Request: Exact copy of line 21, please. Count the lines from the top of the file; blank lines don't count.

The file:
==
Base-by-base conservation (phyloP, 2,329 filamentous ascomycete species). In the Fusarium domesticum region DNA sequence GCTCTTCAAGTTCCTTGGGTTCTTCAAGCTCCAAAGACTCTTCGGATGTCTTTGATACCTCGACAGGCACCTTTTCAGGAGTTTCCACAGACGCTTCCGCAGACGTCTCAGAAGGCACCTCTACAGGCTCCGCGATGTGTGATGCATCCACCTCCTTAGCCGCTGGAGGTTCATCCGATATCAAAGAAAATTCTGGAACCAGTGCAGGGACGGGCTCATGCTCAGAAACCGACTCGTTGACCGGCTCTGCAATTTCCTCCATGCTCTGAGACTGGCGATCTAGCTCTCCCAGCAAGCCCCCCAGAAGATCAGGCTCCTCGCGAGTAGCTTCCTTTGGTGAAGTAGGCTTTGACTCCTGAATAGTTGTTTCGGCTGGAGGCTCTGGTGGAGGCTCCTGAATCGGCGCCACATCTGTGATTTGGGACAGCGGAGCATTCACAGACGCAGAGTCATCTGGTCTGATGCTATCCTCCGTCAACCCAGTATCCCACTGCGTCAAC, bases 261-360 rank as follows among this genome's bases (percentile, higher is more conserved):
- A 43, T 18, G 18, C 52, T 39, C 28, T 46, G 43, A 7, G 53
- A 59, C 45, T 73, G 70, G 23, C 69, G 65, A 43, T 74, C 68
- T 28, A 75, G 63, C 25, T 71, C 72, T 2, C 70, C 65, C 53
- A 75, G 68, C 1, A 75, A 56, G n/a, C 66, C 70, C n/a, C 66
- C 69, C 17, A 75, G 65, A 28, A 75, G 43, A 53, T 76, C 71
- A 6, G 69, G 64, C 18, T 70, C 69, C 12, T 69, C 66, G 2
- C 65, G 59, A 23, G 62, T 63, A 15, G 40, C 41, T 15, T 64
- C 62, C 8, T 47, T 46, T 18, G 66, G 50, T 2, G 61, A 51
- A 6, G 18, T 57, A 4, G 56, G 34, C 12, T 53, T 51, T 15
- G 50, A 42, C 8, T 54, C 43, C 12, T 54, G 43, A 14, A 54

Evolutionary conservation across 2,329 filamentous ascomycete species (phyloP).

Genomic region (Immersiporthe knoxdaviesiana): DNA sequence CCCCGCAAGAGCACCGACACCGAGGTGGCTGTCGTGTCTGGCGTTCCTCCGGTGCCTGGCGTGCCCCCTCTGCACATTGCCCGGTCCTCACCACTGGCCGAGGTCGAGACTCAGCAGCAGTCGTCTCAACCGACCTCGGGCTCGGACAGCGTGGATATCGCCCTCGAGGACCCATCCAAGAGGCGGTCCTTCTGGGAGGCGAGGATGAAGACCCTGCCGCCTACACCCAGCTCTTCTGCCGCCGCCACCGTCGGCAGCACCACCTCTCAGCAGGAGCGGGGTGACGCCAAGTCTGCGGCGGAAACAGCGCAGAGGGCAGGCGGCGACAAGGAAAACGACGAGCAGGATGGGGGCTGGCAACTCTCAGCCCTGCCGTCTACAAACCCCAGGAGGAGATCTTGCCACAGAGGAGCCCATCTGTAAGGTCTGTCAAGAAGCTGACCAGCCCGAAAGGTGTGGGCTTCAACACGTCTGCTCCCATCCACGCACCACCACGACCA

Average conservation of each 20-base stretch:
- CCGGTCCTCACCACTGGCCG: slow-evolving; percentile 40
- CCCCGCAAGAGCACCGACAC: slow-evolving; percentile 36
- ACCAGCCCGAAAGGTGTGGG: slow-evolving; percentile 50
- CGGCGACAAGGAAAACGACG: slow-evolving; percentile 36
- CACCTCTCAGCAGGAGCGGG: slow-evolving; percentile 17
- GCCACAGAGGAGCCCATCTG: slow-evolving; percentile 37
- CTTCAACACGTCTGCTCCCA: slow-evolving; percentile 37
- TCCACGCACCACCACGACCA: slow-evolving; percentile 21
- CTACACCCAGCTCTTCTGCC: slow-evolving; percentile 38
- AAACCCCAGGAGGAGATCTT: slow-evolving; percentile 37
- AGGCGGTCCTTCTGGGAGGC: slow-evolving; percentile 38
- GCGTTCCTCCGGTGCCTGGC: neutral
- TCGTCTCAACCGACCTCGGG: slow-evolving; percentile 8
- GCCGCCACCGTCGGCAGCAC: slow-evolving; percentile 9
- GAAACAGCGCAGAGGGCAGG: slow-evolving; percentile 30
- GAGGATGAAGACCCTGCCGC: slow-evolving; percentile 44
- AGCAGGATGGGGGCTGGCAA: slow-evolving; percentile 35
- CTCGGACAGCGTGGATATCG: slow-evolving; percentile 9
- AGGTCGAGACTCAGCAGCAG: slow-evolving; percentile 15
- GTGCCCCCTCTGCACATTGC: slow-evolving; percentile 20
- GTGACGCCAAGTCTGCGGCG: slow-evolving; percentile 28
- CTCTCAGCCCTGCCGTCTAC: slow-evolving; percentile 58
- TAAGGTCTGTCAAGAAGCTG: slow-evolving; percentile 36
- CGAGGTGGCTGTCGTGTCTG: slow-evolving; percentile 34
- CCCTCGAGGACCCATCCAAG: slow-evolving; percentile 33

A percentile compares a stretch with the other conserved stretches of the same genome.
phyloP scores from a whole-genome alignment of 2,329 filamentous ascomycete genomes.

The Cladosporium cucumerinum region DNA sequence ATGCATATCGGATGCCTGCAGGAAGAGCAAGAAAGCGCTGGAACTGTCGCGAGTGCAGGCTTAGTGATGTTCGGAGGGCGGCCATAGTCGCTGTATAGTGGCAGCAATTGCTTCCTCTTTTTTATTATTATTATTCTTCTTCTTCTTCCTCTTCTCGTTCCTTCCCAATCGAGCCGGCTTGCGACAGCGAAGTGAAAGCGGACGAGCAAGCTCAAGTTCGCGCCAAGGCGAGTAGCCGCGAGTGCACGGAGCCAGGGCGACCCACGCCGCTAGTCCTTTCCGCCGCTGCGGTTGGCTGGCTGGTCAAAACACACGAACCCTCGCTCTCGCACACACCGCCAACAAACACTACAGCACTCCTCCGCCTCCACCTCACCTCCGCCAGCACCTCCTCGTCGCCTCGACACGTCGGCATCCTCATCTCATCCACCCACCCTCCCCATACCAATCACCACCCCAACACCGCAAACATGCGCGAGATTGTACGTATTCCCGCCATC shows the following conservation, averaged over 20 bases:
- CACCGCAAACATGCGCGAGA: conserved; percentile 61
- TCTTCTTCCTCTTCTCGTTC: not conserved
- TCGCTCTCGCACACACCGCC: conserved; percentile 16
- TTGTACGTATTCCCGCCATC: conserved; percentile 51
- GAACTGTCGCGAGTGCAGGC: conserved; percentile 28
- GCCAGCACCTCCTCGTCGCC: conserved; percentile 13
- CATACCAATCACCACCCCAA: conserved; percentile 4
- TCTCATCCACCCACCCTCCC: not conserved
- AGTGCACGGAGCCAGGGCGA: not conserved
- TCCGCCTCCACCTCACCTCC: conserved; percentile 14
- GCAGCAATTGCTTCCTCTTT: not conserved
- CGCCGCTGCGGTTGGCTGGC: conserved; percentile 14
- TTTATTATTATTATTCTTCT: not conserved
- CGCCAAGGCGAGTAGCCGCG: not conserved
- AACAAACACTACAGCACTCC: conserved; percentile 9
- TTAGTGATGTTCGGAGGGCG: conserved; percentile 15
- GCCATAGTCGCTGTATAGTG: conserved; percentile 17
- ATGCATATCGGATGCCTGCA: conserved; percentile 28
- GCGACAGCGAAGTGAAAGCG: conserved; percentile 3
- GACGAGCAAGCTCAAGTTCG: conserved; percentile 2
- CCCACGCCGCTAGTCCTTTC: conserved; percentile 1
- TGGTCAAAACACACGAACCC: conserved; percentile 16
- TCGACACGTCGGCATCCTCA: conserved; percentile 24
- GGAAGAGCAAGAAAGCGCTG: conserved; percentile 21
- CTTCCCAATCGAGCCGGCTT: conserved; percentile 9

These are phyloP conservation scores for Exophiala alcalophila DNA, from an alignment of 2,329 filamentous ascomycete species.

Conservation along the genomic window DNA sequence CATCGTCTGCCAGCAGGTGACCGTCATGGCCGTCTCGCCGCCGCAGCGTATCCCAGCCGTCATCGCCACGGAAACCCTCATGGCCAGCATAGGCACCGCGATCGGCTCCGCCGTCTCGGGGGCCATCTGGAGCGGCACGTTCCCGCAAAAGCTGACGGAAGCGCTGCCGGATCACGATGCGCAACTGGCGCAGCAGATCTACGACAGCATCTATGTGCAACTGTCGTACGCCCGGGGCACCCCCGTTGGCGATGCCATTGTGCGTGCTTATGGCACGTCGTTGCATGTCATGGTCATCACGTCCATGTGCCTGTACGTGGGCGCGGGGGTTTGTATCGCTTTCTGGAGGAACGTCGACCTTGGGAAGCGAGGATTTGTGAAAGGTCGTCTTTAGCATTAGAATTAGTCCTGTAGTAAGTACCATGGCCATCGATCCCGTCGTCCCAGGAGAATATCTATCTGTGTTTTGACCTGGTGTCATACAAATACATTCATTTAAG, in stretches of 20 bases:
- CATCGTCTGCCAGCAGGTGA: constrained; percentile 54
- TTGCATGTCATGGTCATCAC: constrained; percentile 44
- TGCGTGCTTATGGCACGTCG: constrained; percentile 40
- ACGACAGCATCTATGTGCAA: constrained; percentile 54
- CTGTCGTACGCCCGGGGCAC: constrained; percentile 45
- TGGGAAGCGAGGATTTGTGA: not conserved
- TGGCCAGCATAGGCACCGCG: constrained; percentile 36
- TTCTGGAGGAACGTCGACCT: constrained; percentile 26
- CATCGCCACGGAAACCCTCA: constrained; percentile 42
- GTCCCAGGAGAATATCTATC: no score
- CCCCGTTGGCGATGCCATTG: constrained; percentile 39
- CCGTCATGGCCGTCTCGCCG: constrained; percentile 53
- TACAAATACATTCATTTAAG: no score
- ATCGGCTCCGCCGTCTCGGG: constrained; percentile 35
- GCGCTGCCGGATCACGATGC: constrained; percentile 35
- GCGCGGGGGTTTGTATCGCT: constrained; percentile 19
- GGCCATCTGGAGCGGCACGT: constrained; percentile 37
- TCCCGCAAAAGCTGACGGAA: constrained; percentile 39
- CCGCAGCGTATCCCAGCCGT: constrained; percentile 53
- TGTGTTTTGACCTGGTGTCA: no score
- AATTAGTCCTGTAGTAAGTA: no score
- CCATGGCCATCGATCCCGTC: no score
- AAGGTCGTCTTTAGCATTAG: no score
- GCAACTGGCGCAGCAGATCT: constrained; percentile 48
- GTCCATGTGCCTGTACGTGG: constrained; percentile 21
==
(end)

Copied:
- CTTCAACACGTCTGCTCCCA: slow-evolving; percentile 37